Aussie struggles as RBA flags more easing

Not faring so well today was the Australian dollar, which slid to 4-week lows after RBA Deputy Governor Guy Debelle raised the prospect of further monetary easing. Debelle said that expanding yield curve control, cutting rates and forex intervention were some of the options the Bank was considering. The comments mark an unexpected U-turn for the RBA after recently signalling it would stay on hold for the foreseeable future.

Another central bank that is keeping its options open is the Reserve Bank of New Zealand, which is due to announce its latest policy decision tomorrow. The RBNZ is not expected to announce any changes in policy but could hint at negative rates as New Zealand faces a potentially slower recovery from the pandemic. The kiwi was trading flat on the day ahead of the decision.

Disclaimer: The XM Group entities provide execution-only service and access to our Online Trading Facility, permitting a person to view and/or use the content available on or via the website, is not intended to change or expand on this, nor does it change or expand on this. Such access and use are always subject to: (i) Terms and Conditions; (ii) Risk Warnings; and (iii) Full Disclaimer. Such content is therefore provided as no more than general information. Particularly, please be aware that the contents of our Online Trading Facility are neither a solicitation, nor an offer to enter any transactions on the financial markets. Trading on any financial market involves a significant level of risk to your capital.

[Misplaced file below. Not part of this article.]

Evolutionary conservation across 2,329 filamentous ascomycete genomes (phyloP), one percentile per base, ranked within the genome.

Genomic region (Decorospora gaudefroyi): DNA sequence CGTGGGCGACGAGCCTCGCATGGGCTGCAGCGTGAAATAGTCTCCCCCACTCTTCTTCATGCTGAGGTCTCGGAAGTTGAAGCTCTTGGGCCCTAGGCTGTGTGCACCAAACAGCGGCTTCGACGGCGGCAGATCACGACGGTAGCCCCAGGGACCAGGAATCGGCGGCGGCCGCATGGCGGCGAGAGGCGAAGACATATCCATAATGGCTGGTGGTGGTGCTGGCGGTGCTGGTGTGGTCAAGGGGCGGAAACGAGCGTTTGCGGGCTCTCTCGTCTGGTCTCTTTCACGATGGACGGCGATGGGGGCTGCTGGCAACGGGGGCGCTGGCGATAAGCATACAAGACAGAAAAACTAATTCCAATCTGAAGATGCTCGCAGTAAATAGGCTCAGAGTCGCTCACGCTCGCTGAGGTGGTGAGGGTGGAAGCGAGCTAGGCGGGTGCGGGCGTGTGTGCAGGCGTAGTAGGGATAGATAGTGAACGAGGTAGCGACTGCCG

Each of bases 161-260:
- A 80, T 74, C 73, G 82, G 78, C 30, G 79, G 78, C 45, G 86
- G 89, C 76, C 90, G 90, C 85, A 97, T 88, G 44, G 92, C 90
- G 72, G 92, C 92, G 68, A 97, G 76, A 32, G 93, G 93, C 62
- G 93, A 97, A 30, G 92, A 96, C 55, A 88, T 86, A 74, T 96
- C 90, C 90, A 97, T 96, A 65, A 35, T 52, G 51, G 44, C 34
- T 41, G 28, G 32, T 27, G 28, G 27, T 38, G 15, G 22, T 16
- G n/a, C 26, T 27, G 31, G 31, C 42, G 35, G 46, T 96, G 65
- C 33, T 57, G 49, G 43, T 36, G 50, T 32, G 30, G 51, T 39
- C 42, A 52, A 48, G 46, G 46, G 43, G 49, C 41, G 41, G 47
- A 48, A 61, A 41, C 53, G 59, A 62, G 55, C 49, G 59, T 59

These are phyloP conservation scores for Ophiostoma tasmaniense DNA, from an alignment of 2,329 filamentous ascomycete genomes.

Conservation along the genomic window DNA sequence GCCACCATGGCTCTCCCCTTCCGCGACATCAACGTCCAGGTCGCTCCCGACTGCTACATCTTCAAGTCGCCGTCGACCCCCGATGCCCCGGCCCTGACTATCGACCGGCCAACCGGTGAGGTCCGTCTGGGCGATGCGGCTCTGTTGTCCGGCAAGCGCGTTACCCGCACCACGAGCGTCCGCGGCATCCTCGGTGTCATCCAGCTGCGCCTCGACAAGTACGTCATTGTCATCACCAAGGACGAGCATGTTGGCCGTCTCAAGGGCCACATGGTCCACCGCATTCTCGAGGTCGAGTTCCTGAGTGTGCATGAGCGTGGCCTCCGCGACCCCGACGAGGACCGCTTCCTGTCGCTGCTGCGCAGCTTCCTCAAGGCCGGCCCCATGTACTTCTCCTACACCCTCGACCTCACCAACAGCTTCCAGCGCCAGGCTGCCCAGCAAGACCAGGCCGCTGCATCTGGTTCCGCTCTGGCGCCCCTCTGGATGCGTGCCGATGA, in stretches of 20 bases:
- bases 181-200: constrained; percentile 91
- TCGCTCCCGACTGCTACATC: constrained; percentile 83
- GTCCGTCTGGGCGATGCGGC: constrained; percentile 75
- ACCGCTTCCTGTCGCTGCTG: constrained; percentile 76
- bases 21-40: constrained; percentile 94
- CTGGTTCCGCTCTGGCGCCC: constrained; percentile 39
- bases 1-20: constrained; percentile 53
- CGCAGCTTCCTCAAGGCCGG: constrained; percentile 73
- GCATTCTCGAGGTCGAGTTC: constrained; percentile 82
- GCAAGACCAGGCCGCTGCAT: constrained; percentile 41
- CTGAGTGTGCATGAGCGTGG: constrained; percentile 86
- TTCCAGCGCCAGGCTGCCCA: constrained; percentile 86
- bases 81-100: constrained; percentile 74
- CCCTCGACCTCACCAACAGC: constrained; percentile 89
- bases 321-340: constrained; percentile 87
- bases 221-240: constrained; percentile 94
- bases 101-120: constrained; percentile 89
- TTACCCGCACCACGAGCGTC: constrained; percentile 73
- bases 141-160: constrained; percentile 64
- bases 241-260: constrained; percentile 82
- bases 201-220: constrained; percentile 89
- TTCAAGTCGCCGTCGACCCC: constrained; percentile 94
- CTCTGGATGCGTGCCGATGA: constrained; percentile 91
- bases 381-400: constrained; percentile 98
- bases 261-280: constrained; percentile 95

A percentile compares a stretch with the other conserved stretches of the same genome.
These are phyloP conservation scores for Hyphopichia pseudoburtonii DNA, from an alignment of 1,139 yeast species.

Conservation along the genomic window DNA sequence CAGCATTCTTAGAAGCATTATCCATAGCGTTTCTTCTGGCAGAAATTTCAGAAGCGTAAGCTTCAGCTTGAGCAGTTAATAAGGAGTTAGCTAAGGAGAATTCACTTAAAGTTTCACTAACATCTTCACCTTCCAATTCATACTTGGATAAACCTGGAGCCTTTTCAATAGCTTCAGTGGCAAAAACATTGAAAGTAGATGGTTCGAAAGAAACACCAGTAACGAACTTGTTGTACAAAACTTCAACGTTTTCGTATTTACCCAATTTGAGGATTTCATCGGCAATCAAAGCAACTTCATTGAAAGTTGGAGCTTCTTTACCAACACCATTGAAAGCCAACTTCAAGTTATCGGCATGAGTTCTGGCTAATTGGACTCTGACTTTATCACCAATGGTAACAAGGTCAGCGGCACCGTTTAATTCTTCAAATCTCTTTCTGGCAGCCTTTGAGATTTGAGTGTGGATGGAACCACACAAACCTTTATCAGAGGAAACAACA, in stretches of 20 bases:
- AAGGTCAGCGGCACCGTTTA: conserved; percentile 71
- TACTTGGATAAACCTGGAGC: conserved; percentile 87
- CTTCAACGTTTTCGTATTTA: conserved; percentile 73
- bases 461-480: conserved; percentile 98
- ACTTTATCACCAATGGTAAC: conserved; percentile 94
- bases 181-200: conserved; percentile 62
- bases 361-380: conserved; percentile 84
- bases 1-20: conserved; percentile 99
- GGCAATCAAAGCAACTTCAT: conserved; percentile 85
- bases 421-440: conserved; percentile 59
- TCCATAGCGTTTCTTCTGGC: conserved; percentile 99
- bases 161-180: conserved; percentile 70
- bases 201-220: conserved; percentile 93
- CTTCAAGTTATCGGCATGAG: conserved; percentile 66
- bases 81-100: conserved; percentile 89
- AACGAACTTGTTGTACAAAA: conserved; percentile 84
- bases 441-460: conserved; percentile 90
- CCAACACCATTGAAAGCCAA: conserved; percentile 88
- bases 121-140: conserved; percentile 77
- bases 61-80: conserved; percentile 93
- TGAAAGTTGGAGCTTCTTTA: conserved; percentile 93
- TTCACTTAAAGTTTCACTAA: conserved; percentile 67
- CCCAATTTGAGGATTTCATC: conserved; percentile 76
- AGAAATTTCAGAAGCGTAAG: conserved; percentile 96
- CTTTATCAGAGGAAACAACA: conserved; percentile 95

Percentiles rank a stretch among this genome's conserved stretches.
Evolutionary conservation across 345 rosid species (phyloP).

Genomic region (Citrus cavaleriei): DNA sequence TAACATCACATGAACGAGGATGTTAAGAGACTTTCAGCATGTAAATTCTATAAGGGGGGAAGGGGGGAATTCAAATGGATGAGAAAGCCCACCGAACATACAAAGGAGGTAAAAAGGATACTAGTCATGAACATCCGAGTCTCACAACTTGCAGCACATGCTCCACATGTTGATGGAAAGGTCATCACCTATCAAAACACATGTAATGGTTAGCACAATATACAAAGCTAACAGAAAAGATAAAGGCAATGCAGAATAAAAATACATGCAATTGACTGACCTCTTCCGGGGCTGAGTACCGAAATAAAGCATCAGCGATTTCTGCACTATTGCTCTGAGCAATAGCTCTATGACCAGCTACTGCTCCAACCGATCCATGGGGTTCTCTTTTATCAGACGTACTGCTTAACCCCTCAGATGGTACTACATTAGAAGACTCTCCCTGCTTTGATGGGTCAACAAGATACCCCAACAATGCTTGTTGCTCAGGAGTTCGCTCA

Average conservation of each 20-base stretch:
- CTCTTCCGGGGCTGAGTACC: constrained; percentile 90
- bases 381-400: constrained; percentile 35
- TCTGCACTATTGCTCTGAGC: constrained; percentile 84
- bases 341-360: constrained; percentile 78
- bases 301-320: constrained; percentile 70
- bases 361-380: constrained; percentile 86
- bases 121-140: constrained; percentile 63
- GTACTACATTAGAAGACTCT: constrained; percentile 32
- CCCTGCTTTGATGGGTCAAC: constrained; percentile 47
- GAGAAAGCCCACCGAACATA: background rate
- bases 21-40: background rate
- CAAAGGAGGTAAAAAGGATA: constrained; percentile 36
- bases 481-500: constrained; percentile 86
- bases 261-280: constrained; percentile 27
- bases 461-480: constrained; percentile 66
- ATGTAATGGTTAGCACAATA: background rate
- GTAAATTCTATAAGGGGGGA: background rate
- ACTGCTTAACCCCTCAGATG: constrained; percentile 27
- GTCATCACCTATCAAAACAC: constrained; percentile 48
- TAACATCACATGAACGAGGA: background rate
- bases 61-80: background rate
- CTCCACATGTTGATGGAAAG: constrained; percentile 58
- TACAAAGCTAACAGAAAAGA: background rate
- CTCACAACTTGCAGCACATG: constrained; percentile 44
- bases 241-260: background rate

All material published on our Online Trading Facility is intended for educational/informational purposes only, and does not contain – nor should it be considered as containing – financial, investment tax or trading advice and recommendations; or a record of our trading prices; or an offer of, or solicitation for, a transaction in any financial instruments; or unsolicited financial promotions to you.

Any third-party content, as well as content prepared by XM, such as: opinions, news, research, analyses, prices and other information or links to third-party sites contained on this website are provided on an “as-is” basis, as general market commentary, and do not constitute investment advice. To the extent that any content is construed as investment research, you must note and accept that the content was not intended to and has not been prepared in accordance with legal requirements designed to promote the independence of investment research and as such, it would be considered as marketing communication under the relevant laws and regulations. Please ensure that you have read and understood our Notification on Non-Independent Investment. Research and Risk Warning concerning the foregoing information, which can be accessed here.

We are using cookies to give you the best experience on our website. Read more or change your cookie settings.

Risk Warning: Your capital is at risk. Leveraged products may not be suitable for everyone. Please consider our Risk Disclosure.